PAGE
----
Steamed bao buns

Steamed bao buns

  • 1
  • 2
  • 3
  • 4
  • 5
(7 ratings)

Prep: 40 mins Cook: 24 mins plus 3 hrs 30 mins rising and proving

A challenge

Makes 18 buns
Fill these steamed Chinese bread rolls with BBQ pork and pickled vegetables for a perfect Chinese New Year party nibble

Nutrition and extra info

  • Freezable
  • Easily halved

Nutrition: per bun

  • kcal119
  • fat1g
  • saturates0g
  • carbs23g
  • sugars2g
  • fibre1g
  • protein3g
  • salt0.2g
Save to My Good Food
Please sign in or register to save recipes.


  • 525g plain flour, plus extra for dusting
  • 1½ tbsp caster sugar, plus a pinch
  • 1 tsp fast-action dried yeast
  • 50ml milk



    One of the most widely used ingredients, milk is often referred to as a complete food. While cow…

  • 1 tbsp sunflower oil, plus extra for greasing and brushing
    Sunflower oil

    Sunflower oil

    A variety of oils can be used for baking. Sunflower is the one we use most often at Good Food as…

  • 1 tbsp rice vinegar
  • 1 tsp baking powder
    Baking powder

    Baking powder

    bay-king pow-dah

    Baking powder is a raising agent that is commonly used in cake-making. It is made from an alkali…


  1. Mix together the flour, sugar and 1/2 tsp salt in a large bowl (see tip). Dissolve the yeast and a pinch of salt in 1 tbsp warm water, then add it to the flour with the milk, oil, vinegar and 200ml water. Mix into a dough, adding a little extra water if needed.

  2. Tip the dough onto a lightly floured work surface and knead for 10-15 mins, or until smooth. Place in a lightly oiled bowl, cover with a damp cloth and leave to rise for 2 hrs, or until doubled in size.

  3. Tip the dough out onto a clean work surface and punch it down. Flatten the dough with your hands, then sprinkle over the baking powder and knead for 5 mins.

  4. Roll out the dough into a long sausage shape, about 3cm thick, then cut into pieces that are about 3cm wide – you should have 18.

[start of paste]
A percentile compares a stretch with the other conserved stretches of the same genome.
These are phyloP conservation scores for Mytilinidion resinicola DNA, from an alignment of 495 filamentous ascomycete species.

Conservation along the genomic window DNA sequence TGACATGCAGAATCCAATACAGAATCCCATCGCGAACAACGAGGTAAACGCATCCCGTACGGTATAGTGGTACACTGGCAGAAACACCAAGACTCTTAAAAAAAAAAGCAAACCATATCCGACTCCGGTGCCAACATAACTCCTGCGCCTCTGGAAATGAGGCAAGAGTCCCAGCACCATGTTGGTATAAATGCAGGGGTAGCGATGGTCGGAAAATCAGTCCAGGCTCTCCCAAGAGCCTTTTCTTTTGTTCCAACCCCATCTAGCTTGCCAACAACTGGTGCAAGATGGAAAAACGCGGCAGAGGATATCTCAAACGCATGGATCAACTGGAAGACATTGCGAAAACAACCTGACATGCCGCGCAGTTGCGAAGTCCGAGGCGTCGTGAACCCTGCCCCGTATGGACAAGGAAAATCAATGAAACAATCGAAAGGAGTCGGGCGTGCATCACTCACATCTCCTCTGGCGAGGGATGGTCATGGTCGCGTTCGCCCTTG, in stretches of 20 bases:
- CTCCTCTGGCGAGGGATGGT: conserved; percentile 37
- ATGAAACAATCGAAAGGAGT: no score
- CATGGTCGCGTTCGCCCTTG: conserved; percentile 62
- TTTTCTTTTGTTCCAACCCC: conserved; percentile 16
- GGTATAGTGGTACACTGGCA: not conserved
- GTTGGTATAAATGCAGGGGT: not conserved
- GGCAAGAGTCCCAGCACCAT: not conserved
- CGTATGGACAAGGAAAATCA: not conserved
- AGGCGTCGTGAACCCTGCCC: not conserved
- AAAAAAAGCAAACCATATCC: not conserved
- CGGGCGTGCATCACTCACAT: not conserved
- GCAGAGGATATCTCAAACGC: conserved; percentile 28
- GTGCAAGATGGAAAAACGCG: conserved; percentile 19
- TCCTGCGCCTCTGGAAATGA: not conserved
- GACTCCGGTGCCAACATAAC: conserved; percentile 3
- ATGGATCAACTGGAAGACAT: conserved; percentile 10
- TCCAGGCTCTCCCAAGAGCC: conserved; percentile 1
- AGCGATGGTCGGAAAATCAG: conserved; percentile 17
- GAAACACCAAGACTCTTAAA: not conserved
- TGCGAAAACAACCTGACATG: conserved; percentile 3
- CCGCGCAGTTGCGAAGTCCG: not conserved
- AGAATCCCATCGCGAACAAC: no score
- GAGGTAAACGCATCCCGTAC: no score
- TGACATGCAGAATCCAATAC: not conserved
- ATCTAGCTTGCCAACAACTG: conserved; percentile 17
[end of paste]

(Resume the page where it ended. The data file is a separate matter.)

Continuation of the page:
5. In the palm of your hand, roll each piece of dough into a ball and leave to rest for 2-3 mins.

  6. Use a rolling pin to roll out each ball, one by one, into an oval shape about 3-4mm thick. Rub the surface of the dough ovals with oil and brush a little oil over a chopstick.

  7. Place the oiled chopstick in the centre of each oval. Fold the dough over the chopstick, then slowly pull out the chopstick.

  8. Transfer the prepared buns to a baking tray lined with baking parchment, cover with a clean tea towel or lightly oiled cling film and leave to prove in a warm place for 1 hr 30 mins, or until doubled in size.

  9. Heat a large steamer over a medium-high heat. Steam the buns for 8 mins until puffed up (you’ll need to do this in batches). Prise open each bun and fill with the barbecue pork and Pickled carrot & mooli. Eat while they’re still warm.

Ads by Google

Comments, questions and tips

Sign in or create your My Good Food account to join the discussion.
Katyboo84's picture
5th Dec, 2016
We have made these twice now and used different fillings both times. These buns are simply delicious, though they need care and attention they are relatively easy and guaranteed to work - provided you follow the recipe to the absolute letter.
30th Mar, 2016
A brilliant recipe; yes it takes time but it really is worth it. I made it with the pork and pickle from the magazine article and it was loved by everyone who ate it.
24th Jan, 2016
This recipe works perfectly. I used a dough hook as recommended without any problems. As with jonbeck2 comment below, the second prove worked well in oven that had been heated to 50C (and turned off - my oven holds heat well). Also definitely recommend putting a circle of baking paper under bun while steaming - I tried with and without!
Katyboo84's picture
5th Dec, 2016
That's a great tip about the baking paper - thank you!
25th Oct, 2015
Great recipe...wonderful buns. The second prove needed good warmth ( I sat the buns on the AGA lids) and I separated the buns with squares of baking paper when steaming.
26th Nov, 2016
The dough came together really well, but after proving and doubling in size, it was almost liquid - I had to add a lot of flour to be able to handle it. Can anyone suggest what I did wrong? Or is it simply because ordinary flour isn't glutinous in the way strong flour is?
goodfoodteam's picture
1st Dec, 2016
Thanks for your question Anne, the dough definitely shouldn't have been liquidy - it sounds like either too much water or not enough flour was added. For added accuracy in measuring the liquids you could weigh them converting the ml figure into grams. We'd suggest not adding the optional extra water as well. We hope this works better for you if you try the recipe again.
2nd Sep, 2015
Is there a misprint in the method, dissolve yeast with salt?
20th Aug, 2015
Could this be veganised with either a nut/ help/ rice/ oat/ or soya milk?
Be the first to suggest a tip for this recipe...Got your own twist on this recipe? Or do you have suggestions for possible swaps and additions? We’d love to hear your ideas.